Guiltathon! Woo hoo!

iVillage Member
Registered: 07-31-2008
Guiltathon! Woo hoo!
331
Thu, 07-31-2008 - 11:30am

I started lurking on this board when I decided to return to teaching, and already I’ve seen the following scenario played out in excess: Person A says, “I avoid daycare because I want to raise my own children” and Person B responds with, “Are you saying people who work don’t raise their own children?” Cue drama.


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iVillage Member
Registered: 09-06-2003
Thu, 07-31-2008 - 8:35pm

I wonder with your DD if she really took after your parents, or if she took after the person you were then (and probably still are to a certain extent).


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iVillage Member
Registered: 11-08-2006
Thu, 07-31-2008 - 8:37pm

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I always felt like this -- even when they were little and in dc. Now at 16, 14, 12 and 10 (sd), I can see some of my influence on who they're turning out to be.


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iVillage Member
Registered: 09-06-2003
Thu, 07-31-2008 - 9:03pm

<>


I always felt like this -- even when they were little and in dc. Now at 16, 14, 12 and 10 (sd), I can see some of my influence on who they're turning out to be.


I'm happy to see that you(and hopefully some other at least) understand what I am trying to say LOL.


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Avatar for mkatherine
iVillage Member
Registered: 03-27-2003
Thu, 07-31-2008 - 9:24pm
OMG Kimmie she takes after me!!!
"If gay Americans are not allowed to get married and have all the benefits that American citizens are entitled to by the Bill of Rights, they should get one hell of a tax break. That is my opinion,"

- Jeane "Dear Abby" Phillips, in an interview with Lisa Leff.

 

Yes. We. Did.

iVillage Member
Registered: 09-06-2003
Thu, 07-31-2008 - 9:48pm

well there has been speculation as to who her *real* mother could be....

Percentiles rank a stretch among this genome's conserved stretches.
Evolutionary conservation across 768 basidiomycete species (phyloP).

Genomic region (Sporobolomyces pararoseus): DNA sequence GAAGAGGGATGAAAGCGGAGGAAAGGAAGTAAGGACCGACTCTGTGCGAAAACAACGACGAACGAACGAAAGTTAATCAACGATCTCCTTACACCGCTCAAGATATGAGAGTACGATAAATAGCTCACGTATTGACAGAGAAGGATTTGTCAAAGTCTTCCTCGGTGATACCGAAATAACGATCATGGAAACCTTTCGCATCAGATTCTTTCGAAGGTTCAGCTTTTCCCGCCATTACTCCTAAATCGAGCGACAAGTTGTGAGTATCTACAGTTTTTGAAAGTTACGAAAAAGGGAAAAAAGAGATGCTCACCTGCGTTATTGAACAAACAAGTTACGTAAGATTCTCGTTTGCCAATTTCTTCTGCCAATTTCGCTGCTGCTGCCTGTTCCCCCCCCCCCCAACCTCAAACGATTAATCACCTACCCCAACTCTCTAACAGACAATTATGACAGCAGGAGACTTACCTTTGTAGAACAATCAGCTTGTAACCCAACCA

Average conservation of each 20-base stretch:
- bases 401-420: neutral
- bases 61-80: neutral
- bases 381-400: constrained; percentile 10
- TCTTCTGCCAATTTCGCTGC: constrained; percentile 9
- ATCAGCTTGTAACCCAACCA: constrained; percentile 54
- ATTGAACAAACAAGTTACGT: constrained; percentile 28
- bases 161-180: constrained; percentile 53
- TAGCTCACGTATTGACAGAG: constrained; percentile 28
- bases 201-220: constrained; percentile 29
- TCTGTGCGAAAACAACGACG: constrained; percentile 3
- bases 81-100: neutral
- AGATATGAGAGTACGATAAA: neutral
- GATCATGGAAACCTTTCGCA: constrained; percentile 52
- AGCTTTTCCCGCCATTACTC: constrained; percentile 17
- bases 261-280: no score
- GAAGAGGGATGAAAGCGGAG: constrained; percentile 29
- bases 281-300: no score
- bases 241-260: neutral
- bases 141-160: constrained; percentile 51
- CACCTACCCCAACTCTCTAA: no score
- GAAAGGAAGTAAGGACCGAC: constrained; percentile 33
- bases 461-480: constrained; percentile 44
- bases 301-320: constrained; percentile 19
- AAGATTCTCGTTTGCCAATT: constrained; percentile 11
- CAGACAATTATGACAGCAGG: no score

hmmmmmm......


and she does have a special soft spot for singing show tunes in the shower...


omigod it's all coming together!


;)


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iVillage Member
Registered: 03-27-2003
Thu, 07-31-2008 - 10:09pm
O.k., so your parents raised you entirely and you are nothing at all like them.
iVillage Member
Registered: 09-06-2003
Thu, 07-31-2008 - 10:21pm

ok...stick with me here.

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iVillage Member
Registered: 03-27-2003
Thu, 07-31-2008 - 10:45pm
How could you be like your dad if he worked?
iVillage Member
Registered: 09-06-2003
Thu, 07-31-2008 - 11:51pm

cute...but he was a shift worker back then(who dodged every shift possible with "back issues" etc)...and I actually remember him around way more than gone.

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iVillage Member
Registered: 01-05-2000
Fri, 08-01-2008 - 12:55am

I think that you are reading way too much into your dd's early years. She is who she is, in part, because of genetics. She has your parents' genes so you see your parents in your dd. And you are interpreting her behavior through what you don't like about your parents' lifestyle. You, understandably, want your child to be like you but there is nothing you can do to guarantee that. No more than you can guarantee that your son will be like you by staying home with him instead of working. You are confusing nurture with nature. And most teens are lazy by the world's definition. Their body clock is out of whack with the rest of the world.

To use my girls as examples, there was nothing I could do to enable Joy to be an artist. There was nothing I could do to enable Erica to understand any math beyond the multiplication tables. Other than amputation, there was nothing I could do to stop Angela from drawing with a pencil. And even then, she would have put the pencil in her mouth like Joni Erickson. Dylan will never be an artist but he could grow up to an inspired builder (engineer, designer of toys or clothing, etc). Now, I certainly agree that dh and I encouraged each of their talents and interests. But those talents and interests were there first.

What you are calling a "moral/social compass" isn't set until the mid-20's. Before the teen years, you are teaching your child how to live in the world/culture/society that they will inhabit as adults. During the teen years, your child will take that teaching and, by trial and a lot of error, start to see just how that teaching fits them and what they observe of the world outside of their family. That process continues into the college years when they are on their own without the safety net of parents. The choices that they make in their mid-20's will be their choices and not necessarily the choices you want them to make. Otherwise, only gay parents would have gay children.

Chris

The truth may be out there but lies are in your head. Terry Pratchett

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